Where Nudism Took Off

On Rab Island, now in Croatia, the bare-all movement first thrived a century ago.


Two men are sunbathing at a nudist colony for intellectuals. One asks, “I say, have you read Marx?” “Yes,” replies the other, “it’s these wicker chairs.” I’ve heard all the jokes by now. But for my American wife and me, naturism is entirely normal—so normal that by now we barely remember the zeal for simplicity that originally inspired us. We do exactly the same things at the beach as you do. Eat chips. Read books. Play badminton. But we don’t like to sit in wet swimwear. And we use a lot more Coppertone than most.

This year, we set our sights on Croatia, the Holy Sepulchre of all-over tans. Our pilgrimage—which took us from Rab Island, where Europe’s bare-all trend first flourished, to Koversada, the Continent’s largest naturist resort—elicited the usual familial unease when we shared our plans. On our Sunday Skype call to New Jersey, my mother-in-law asked, “Will you also be nude?” Nancy, we’re going where there are bylaws against covering up. My teenage nephew in London can never resist calling me a weirdo. Myles, in Croatia I’ll be asked why we Brits choose to swim in our clothes.

“We all look like pigs,” my wife says, “but in the nicest possible way.”

Rab is a jewel in Croatia’s Adriatic crown. Like the country’s 1,199 other islands, it pairs Italianate piazzas with an abundance of seafood. Its unkempt interior is a sun-kissed stink of rosemary, thyme, and Aleppo pine. The town of Rab, several miles from the mainland, has cultivated a homegrown seclusion. The supermarkets are cooperatives selling local goods; the ferries are all community-owned. The island is ringed by tiny islets and secret coves. Little wonder that Europe’s early naturists started the bare-boobs-and-buns trend here soon after the 20th century arrived.

The world’s first Freikörperkultur (FKK) club had opened in western Germany in 1898. This “free body culture” movement espoused strength and pride through being nude in nature. The holiday island of Rab—then governed by the Austro-Hungarian empire—was a natural place to strip down.

Above Rab’s Venetian-built harbor, the Grand Hotel Imperial displays photos of those pioneering naturists. Strong-backed, bare-butt German husbands stare boldly out to sea, their dainty nude wives standing alongside them. The same black-and-white prints appeared in newspapers in what is now the Czech Republic. Local pastors told their parishioners to “simply ignore” the photos of naked people cavorting in the hot sunshine on a deserted beach. Good luck with that.

The Grand Hotel Imperial also features a Royal Corner, right next to its Internet Corner. This glassed-in enclave charts the lunchtime stopover, on August 11, 1936, by the hotel’s most famous visitors: King Edward VIII and Wallis Simpson. Photos portray dapper off-duty royals, him in a baggy cream suit with white loafers, her in trousers and big sunglasses. After lunch, Wallis and Edward took a taxi boat from their 300-foot yacht, the Nahlin, to Kvarner Beach and skinny-dipped. News of this royal daring spread faster than a TMZ blog post. Croatian naturism, hitherto confined to a few naked Germans, was exposed to the world.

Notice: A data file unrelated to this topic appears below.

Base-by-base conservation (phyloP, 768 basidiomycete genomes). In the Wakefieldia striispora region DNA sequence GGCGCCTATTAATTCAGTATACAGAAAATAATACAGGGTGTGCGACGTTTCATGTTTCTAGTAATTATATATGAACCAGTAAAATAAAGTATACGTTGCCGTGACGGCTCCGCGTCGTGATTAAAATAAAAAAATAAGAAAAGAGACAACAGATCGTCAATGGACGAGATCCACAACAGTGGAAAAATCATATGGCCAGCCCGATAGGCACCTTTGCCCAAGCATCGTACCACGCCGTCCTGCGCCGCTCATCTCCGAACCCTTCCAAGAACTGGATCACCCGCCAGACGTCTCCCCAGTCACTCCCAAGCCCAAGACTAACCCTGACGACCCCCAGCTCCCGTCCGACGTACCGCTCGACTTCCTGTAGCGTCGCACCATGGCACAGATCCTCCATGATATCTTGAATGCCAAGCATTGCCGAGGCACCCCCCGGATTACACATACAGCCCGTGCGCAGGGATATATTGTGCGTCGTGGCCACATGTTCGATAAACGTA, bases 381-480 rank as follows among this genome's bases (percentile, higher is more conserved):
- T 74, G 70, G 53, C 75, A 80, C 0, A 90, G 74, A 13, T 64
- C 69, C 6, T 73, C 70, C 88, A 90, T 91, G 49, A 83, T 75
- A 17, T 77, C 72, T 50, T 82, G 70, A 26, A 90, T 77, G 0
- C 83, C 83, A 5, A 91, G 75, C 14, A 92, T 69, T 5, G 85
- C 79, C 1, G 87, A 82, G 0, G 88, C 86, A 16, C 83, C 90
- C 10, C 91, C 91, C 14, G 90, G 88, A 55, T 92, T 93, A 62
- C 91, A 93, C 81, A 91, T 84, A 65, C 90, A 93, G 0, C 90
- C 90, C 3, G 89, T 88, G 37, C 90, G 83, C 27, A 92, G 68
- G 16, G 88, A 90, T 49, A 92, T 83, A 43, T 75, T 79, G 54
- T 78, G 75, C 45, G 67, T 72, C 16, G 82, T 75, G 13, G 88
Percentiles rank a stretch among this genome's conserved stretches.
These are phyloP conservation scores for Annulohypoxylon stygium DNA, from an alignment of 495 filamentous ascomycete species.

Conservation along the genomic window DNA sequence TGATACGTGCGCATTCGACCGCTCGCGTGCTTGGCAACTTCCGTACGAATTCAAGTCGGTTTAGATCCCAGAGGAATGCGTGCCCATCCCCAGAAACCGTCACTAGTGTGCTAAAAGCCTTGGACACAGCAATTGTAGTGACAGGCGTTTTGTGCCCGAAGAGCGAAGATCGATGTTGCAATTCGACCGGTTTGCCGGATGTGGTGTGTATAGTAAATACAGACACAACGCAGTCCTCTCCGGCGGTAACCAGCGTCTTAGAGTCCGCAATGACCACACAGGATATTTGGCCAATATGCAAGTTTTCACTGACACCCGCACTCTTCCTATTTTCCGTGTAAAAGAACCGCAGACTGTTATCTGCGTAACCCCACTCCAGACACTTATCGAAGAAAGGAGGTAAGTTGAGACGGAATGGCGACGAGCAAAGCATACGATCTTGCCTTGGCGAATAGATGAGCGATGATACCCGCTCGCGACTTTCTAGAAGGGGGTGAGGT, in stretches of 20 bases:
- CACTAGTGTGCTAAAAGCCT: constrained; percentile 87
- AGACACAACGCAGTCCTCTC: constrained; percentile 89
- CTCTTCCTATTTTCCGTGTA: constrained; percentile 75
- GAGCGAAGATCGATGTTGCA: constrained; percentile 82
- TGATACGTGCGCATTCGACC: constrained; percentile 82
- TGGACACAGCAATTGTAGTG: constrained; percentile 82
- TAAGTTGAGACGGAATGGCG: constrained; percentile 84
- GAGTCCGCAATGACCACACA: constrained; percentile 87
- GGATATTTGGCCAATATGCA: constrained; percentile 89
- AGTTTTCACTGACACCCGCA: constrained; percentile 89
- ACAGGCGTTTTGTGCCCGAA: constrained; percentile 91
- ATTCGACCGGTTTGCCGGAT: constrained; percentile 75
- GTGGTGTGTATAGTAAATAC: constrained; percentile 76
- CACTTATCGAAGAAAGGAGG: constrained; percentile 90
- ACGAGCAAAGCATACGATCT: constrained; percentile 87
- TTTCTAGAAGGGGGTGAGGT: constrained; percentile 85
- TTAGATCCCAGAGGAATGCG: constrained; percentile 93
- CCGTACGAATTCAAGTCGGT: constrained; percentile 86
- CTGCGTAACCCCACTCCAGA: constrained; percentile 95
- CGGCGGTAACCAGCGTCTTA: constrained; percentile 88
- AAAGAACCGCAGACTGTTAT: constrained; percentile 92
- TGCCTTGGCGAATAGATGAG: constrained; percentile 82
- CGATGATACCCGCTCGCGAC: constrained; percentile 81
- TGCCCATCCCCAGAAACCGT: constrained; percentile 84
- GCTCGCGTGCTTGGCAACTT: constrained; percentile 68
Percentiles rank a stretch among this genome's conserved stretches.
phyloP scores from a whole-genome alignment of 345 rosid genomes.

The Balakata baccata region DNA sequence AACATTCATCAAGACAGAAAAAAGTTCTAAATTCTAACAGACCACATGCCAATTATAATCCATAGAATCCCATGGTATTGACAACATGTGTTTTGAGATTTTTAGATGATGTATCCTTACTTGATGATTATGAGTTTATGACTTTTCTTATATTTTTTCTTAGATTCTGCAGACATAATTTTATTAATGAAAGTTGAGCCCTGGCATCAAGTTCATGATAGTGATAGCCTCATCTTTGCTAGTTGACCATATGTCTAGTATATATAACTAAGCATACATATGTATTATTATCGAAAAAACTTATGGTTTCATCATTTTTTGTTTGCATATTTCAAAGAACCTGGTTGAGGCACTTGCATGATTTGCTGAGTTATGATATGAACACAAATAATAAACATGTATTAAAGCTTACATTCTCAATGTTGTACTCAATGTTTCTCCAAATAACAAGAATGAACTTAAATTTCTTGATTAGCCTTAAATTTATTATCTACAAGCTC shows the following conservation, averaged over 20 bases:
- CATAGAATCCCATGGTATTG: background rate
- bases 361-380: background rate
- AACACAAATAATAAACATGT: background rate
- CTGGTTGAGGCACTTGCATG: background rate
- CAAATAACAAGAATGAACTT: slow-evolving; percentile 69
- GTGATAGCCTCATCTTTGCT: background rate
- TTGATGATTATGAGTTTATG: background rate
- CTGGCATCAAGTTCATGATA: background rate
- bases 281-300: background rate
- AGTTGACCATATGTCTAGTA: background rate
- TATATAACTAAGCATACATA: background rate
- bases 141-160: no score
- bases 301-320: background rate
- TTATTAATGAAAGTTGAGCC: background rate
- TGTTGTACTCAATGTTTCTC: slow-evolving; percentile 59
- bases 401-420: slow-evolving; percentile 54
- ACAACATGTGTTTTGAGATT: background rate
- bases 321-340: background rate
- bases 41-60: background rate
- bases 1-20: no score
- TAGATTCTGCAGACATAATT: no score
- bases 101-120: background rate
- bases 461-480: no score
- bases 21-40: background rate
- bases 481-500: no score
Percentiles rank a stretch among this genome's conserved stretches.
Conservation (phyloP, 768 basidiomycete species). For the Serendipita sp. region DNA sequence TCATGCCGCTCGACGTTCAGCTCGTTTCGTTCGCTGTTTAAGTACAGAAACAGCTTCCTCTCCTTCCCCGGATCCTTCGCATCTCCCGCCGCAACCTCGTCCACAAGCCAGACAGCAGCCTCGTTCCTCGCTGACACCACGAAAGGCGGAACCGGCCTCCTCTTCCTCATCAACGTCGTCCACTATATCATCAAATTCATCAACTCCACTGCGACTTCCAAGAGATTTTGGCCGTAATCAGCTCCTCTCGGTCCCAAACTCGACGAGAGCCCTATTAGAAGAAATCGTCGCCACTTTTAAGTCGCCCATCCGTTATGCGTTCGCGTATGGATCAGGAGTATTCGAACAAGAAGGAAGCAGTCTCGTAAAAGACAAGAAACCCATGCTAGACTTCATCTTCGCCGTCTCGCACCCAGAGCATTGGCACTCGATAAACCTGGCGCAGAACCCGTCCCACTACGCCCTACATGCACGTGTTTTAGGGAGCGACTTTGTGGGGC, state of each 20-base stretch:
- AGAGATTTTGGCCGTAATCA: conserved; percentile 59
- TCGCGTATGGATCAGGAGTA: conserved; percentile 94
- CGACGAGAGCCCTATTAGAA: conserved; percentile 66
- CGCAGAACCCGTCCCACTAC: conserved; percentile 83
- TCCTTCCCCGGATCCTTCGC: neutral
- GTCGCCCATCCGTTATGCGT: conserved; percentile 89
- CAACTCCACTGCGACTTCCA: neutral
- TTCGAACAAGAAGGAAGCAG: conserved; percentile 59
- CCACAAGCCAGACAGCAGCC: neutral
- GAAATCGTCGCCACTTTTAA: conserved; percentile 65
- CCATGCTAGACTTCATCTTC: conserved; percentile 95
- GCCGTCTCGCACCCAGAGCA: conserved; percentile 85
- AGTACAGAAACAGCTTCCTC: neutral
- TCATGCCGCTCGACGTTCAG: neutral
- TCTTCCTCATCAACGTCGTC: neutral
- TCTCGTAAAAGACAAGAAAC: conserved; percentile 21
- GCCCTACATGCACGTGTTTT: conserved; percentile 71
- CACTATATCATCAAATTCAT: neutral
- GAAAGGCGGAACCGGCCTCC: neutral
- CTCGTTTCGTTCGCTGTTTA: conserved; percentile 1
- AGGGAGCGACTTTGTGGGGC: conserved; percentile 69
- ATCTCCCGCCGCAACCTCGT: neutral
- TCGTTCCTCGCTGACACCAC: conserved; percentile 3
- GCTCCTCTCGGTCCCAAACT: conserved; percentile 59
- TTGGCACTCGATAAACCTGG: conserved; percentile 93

Yet ever since, I’m happy to report, Kvarner Beach has been more Garden of Eden than Studio 54. It’s a fragrant tangle of holm oak and maquis herbs slowly roasting as the day heats up. Even as a moderately experienced naturist, I still feel a childlike glee when I pull off my pants and fall into a bath-warm sea—just sun, sand, and my bare body.

It’s certainly not sex that sells on Rab, according to Luka Perčinić. I meet the island’s young marketing manager—yes, fully clothed—back at the hotel. Waiters in striped bow ties with matching waistcoats bring us glasses of iced Malvasia wine. “FKK is a way of life,” he proselytizes, although he doesn’t need to. “It’s a sense of holiday freedom away from your daily work clothes.” Perčinić also explains that Rab’s 100 kilometers of biking and hiking routes, and its perfectly preserved Venetian old town, bring in other wealthy visitors willing to travel this far out to sea.

The Grand Hotel Imperial (Popperfoto/Getty)

Our fellow naturists on Rab are mostly older Germans—feeling flush these days seems to be reserved for Europe’s retired classes—who bask like iguanas on a drip of $1-a-glass beer. There is nothing titillating about our pink Teutonic brethren. “We all look like pigs,” my wife says, “but in the nicest possible way.”

A few days later, we sail through the sunshine to the Istrian Peninsula. This vine-covered ex-playground of the Austrian empire sits between Venice and Zagreb. Here naturism isn’t merely skin-deep. We’re entering what was, not so long ago, a politically charged pleasure beach. Naturists once flocked here from across the former Eastern Bloc to sunbathe on Socialism’s sunniest shores. For East Germans, going nude was a declaration of individual liberty; naked Czechoslovakians packed up their Škodas with tins of sardines and survived on a discount diet of cooperative wine. Many of them pitched tents at Naturist Park Koversada. Since 1961, its 300 pine-perfumed acres have welcomed up to 8,000 nudists at a time. That’s 16,000 buttocks of all shapes, sizes, and colors.

In the world of naturists, there’s safety in numbers. Once you’ve seen 10 willies, you’ve seen them all. This town-size community isn’t erotic. It simply seems like guests have forgotten to put on any clothes. Our daily naked shopping trip to the organic market isn’t awkward. Nor is the male camaraderie as we watch the World Cup in a beachside bar, stark naked and chugging beers. Granted, our naked round of mini-golf is slightly off-putting. But our Adam-and-Eve holiday is enough to make us wonder why we bother with clothes on a sunny day at all.